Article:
When I overheard my mother calling Gough Whitlam a stupid man because of his quick wit, I developed a great fondness for him as I had also suffered at her hands for ‘smart aleck remarks’.  Later I went even further and decided that he was obviously a man of superior intelligence when my mother watched him on television decrying loudly that ‘sarcasm is the lowest form of wit’.  She was fond of conversing with the television, perhaps with the vain hope that the person she was addressing would hear her and wither into silence.  This character denunciation had often been thrown at both my father and I, so Gough’s position in our affection was assured.

 

Equality had arrived for women.  The government had just given women equal pay.  I was thrilled to find out about feminism and the new freedoms for women until I discovered that it bore little difference to my mother’s own philosophy of  ‘no man is going to damn well tell me what to do, or when to do it’.   She had worked as long as I could remember as manager of the corner grocery store.  She constantly expressed amazement at the women of her acquaintance who allowed men to ‘rule the roost’, go without cars and driver’s licenses and generally take a blind bit of notice of anything just because it came from a man.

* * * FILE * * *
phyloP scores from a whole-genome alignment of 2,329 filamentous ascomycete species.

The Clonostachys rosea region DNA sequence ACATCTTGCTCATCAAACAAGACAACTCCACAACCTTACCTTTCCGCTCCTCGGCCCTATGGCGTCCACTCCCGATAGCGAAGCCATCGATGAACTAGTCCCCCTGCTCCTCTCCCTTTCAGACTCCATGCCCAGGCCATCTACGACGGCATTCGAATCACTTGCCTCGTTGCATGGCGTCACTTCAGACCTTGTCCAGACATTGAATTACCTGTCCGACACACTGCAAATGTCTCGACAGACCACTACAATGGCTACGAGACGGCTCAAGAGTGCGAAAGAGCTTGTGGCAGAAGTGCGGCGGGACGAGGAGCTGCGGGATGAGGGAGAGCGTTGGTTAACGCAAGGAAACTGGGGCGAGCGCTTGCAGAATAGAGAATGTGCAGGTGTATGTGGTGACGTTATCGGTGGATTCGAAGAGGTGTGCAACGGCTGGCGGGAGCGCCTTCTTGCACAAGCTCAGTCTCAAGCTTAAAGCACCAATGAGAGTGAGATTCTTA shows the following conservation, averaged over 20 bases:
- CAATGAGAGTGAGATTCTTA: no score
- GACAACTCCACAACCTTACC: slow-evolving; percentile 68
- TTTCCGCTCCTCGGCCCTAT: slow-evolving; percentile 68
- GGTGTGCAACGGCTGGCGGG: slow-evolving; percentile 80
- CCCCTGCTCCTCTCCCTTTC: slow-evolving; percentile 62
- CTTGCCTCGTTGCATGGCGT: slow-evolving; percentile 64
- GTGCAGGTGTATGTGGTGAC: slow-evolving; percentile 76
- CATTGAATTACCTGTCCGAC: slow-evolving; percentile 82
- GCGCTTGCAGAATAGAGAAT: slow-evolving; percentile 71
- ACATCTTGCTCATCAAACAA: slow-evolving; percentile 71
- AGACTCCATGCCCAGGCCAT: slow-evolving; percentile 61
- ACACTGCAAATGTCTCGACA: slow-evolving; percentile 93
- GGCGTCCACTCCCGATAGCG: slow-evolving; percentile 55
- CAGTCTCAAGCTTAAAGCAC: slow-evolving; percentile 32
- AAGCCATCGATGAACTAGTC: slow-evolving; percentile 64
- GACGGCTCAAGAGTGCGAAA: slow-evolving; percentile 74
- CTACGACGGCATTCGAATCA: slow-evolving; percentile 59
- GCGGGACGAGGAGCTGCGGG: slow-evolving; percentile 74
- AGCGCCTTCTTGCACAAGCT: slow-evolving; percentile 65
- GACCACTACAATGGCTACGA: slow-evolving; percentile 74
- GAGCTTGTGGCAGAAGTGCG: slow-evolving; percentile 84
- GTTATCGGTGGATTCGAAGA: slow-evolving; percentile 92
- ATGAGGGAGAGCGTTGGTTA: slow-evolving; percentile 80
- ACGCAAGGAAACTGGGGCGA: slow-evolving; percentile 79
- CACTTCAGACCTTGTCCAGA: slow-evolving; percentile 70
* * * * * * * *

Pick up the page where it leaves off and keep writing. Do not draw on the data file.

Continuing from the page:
Her pithy ‘what would they know’ had more effect on me than the most compelling lecture on Modern Feminism.  As my father was relied upon and greatly respected by her in all matters where he was superior, I wondered what all the fuss was about.  Equality of the sexes had been effectively functioning in our house as long as I could remember.

     I can remember a social gathering of some of my aunts and several other women from our church.  One elegant Stepford wannabee folded her daintily gloved hands and declared, “I rely on my husband for everything, I don’t even know how to use the washing machine.”  My mother was thoroughly stunned by this remark and regarded the woman with a look that she normally reserved for the criminally insane.

     “How’s that going to work for you after he’s dead, Elaine?” said my mother, who would never be sent on a diplomatic mission to any country other than one where war was considered necessary and immediate.